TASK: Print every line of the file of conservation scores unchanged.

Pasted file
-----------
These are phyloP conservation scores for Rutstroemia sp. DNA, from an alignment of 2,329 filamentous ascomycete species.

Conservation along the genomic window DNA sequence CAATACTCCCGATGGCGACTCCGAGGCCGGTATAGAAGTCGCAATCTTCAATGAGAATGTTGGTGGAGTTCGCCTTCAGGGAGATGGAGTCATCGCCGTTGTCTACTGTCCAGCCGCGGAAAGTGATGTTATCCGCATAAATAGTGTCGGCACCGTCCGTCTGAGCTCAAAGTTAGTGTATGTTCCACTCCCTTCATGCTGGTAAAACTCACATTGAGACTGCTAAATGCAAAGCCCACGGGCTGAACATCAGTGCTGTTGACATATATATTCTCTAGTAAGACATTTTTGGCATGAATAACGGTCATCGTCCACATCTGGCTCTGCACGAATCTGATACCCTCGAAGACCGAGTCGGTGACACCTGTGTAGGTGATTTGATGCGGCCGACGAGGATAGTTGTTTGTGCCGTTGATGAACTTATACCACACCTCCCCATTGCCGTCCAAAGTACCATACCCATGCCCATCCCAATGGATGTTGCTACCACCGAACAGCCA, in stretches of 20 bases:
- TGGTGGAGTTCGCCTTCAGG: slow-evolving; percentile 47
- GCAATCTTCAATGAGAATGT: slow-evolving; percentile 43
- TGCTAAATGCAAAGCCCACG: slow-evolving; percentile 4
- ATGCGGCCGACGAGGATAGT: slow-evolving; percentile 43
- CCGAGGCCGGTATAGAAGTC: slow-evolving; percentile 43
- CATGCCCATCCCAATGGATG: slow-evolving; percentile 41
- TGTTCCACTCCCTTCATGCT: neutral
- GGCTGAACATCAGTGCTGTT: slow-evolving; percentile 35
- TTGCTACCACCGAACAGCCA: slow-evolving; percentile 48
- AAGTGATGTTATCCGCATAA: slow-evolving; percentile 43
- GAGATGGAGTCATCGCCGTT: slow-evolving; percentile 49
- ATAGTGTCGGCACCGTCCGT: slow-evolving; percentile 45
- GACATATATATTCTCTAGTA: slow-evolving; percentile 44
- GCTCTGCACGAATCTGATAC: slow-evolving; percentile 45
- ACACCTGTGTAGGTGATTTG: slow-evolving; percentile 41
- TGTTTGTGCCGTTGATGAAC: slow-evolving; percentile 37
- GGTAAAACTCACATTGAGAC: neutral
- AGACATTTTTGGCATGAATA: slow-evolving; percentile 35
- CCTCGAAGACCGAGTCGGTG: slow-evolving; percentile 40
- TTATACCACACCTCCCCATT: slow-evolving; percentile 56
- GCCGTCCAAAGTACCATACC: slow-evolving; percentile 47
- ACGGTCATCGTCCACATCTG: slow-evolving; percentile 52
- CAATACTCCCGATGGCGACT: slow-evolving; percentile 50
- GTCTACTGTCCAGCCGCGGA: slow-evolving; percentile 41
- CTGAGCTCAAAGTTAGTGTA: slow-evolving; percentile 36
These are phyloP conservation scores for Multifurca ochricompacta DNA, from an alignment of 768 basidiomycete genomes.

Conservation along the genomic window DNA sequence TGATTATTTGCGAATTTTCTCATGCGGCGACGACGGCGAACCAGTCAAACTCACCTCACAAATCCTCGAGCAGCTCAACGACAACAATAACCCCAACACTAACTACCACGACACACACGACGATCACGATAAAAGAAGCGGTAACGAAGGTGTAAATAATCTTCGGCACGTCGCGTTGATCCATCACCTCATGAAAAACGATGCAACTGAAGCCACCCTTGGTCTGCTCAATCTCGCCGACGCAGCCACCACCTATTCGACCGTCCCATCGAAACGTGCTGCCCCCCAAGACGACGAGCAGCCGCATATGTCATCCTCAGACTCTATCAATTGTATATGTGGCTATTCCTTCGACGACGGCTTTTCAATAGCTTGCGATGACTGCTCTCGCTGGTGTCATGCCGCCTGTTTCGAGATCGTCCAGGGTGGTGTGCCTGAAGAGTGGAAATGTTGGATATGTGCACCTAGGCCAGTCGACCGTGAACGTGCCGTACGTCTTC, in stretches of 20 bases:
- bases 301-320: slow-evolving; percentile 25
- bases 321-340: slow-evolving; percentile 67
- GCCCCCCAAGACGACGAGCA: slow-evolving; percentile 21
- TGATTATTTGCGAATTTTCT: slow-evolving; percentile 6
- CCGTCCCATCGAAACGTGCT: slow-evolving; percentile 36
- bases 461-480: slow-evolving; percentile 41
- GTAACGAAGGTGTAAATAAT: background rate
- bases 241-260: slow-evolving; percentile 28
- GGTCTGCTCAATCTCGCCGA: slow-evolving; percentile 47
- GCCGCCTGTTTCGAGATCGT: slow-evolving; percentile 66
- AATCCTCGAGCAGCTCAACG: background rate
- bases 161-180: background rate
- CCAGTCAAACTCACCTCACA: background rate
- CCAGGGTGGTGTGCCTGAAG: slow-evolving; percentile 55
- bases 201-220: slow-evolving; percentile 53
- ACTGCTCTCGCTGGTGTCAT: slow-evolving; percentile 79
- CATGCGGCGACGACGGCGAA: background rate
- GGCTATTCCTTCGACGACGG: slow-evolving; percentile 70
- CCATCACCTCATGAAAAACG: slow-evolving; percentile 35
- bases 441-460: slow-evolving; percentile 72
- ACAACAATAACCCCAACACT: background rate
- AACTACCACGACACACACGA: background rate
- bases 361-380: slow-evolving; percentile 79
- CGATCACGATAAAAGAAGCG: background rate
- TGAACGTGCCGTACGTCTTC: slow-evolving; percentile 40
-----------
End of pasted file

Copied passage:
These are phyloP conservation scores for Rutstroemia sp. DNA, from an alignment of 2,329 filamentous ascomycete species.

Conservation along the genomic window DNA sequence CAATACTCCCGATGGCGACTCCGAGGCCGGTATAGAAGTCGCAATCTTCAATGAGAATGTTGGTGGAGTTCGCCTTCAGGGAGATGGAGTCATCGCCGTTGTCTACTGTCCAGCCGCGGAAAGTGATGTTATCCGCATAAATAGTGTCGGCACCGTCCGTCTGAGCTCAAAGTTAGTGTATGTTCCACTCCCTTCATGCTGGTAAAACTCACATTGAGACTGCTAAATGCAAAGCCCACGGGCTGAACATCAGTGCTGTTGACATATATATTCTCTAGTAAGACATTTTTGGCATGAATAACGGTCATCGTCCACATCTGGCTCTGCACGAATCTGATACCCTCGAAGACCGAGTCGGTGACACCTGTGTAGGTGATTTGATGCGGCCGACGAGGATAGTTGTTTGTGCCGTTGATGAACTTATACCACACCTCCCCATTGCCGTCCAAAGTACCATACCCATGCCCATCCCAATGGATGTTGCTACCACCGAACAGCCA, in stretches of 20 bases:
- TGGTGGAGTTCGCCTTCAGG: slow-evolving; percentile 47
- GCAATCTTCAATGAGAATGT: slow-evolving; percentile 43
- TGCTAAATGCAAAGCCCACG: slow-evolving; percentile 4
- ATGCGGCCGACGAGGATAGT: slow-evolving; percentile 43
- CCGAGGCCGGTATAGAAGTC: slow-evolving; percentile 43
- CATGCCCATCCCAATGGATG: slow-evolving; percentile 41
- TGTTCCACTCCCTTCATGCT: neutral
- GGCTGAACATCAGTGCTGTT: slow-evolving; percentile 35
- TTGCTACCACCGAACAGCCA: slow-evolving; percentile 48
- AAGTGATGTTATCCGCATAA: slow-evolving; percentile 43
- GAGATGGAGTCATCGCCGTT: slow-evolving; percentile 49
- ATAGTGTCGGCACCGTCCGT: slow-evolving; percentile 45
- GACATATATATTCTCTAGTA: slow-evolving; percentile 44
- GCTCTGCACGAATCTGATAC: slow-evolving; percentile 45
- ACACCTGTGTAGGTGATTTG: slow-evolving; percentile 41
- TGTTTGTGCCGTTGATGAAC: slow-evolving; percentile 37
- GGTAAAACTCACATTGAGAC: neutral
- AGACATTTTTGGCATGAATA: slow-evolving; percentile 35
- CCTCGAAGACCGAGTCGGTG: slow-evolving; percentile 40
- TTATACCACACCTCCCCATT: slow-evolving; percentile 56
- GCCGTCCAAAGTACCATACC: slow-evolving; percentile 47
- ACGGTCATCGTCCACATCTG: slow-evolving; percentile 52
- CAATACTCCCGATGGCGACT: slow-evolving; percentile 50
- GTCTACTGTCCAGCCGCGGA: slow-evolving; percentile 41
- CTGAGCTCAAAGTTAGTGTA: slow-evolving; percentile 36
These are phyloP conservation scores for Multifurca ochricompacta DNA, from an alignment of 768 basidiomycete genomes.

Conservation along the genomic window DNA sequence TGATTATTTGCGAATTTTCTCATGCGGCGACGACGGCGAACCAGTCAAACTCACCTCACAAATCCTCGAGCAGCTCAACGACAACAATAACCCCAACACTAACTACCACGACACACACGACGATCACGATAAAAGAAGCGGTAACGAAGGTGTAAATAATCTTCGGCACGTCGCGTTGATCCATCACCTCATGAAAAACGATGCAACTGAAGCCACCCTTGGTCTGCTCAATCTCGCCGACGCAGCCACCACCTATTCGACCGTCCCATCGAAACGTGCTGCCCCCCAAGACGACGAGCAGCCGCATATGTCATCCTCAGACTCTATCAATTGTATATGTGGCTATTCCTTCGACGACGGCTTTTCAATAGCTTGCGATGACTGCTCTCGCTGGTGTCATGCCGCCTGTTTCGAGATCGTCCAGGGTGGTGTGCCTGAAGAGTGGAAATGTTGGATATGTGCACCTAGGCCAGTCGACCGTGAACGTGCCGTACGTCTTC, in stretches of 20 bases:
- bases 301-320: slow-evolving; percentile 25
- bases 321-340: slow-evolving; percentile 67
- GCCCCCCAAGACGACGAGCA: slow-evolving; percentile 21
- TGATTATTTGCGAATTTTCT: slow-evolving; percentile 6
- CCGTCCCATCGAAACGTGCT: slow-evolving; percentile 36
- bases 461-480: slow-evolving; percentile 41
- GTAACGAAGGTGTAAATAAT: background rate
- bases 241-260: slow-evolving; percentile 28
- GGTCTGCTCAATCTCGCCGA: slow-evolving; percentile 47
- GCCGCCTGTTTCGAGATCGT: slow-evolving; percentile 66
- AATCCTCGAGCAGCTCAACG: background rate
- bases 161-180: background rate
- CCAGTCAAACTCACCTCACA: background rate
- CCAGGGTGGTGTGCCTGAAG: slow-evolving; percentile 55
- bases 201-220: slow-evolving; percentile 53
- ACTGCTCTCGCTGGTGTCAT: slow-evolving; percentile 79
- CATGCGGCGACGACGGCGAA: background rate
- GGCTATTCCTTCGACGACGG: slow-evolving; percentile 70
- CCATCACCTCATGAAAAACG: slow-evolving; percentile 35
- bases 441-460: slow-evolving; percentile 72
- ACAACAATAACCCCAACACT: background rate
- AACTACCACGACACACACGA: background rate
- bases 361-380: slow-evolving; percentile 79
- CGATCACGATAAAAGAAGCG: background rate
- TGAACGTGCCGTACGTCTTC: slow-evolving; percentile 40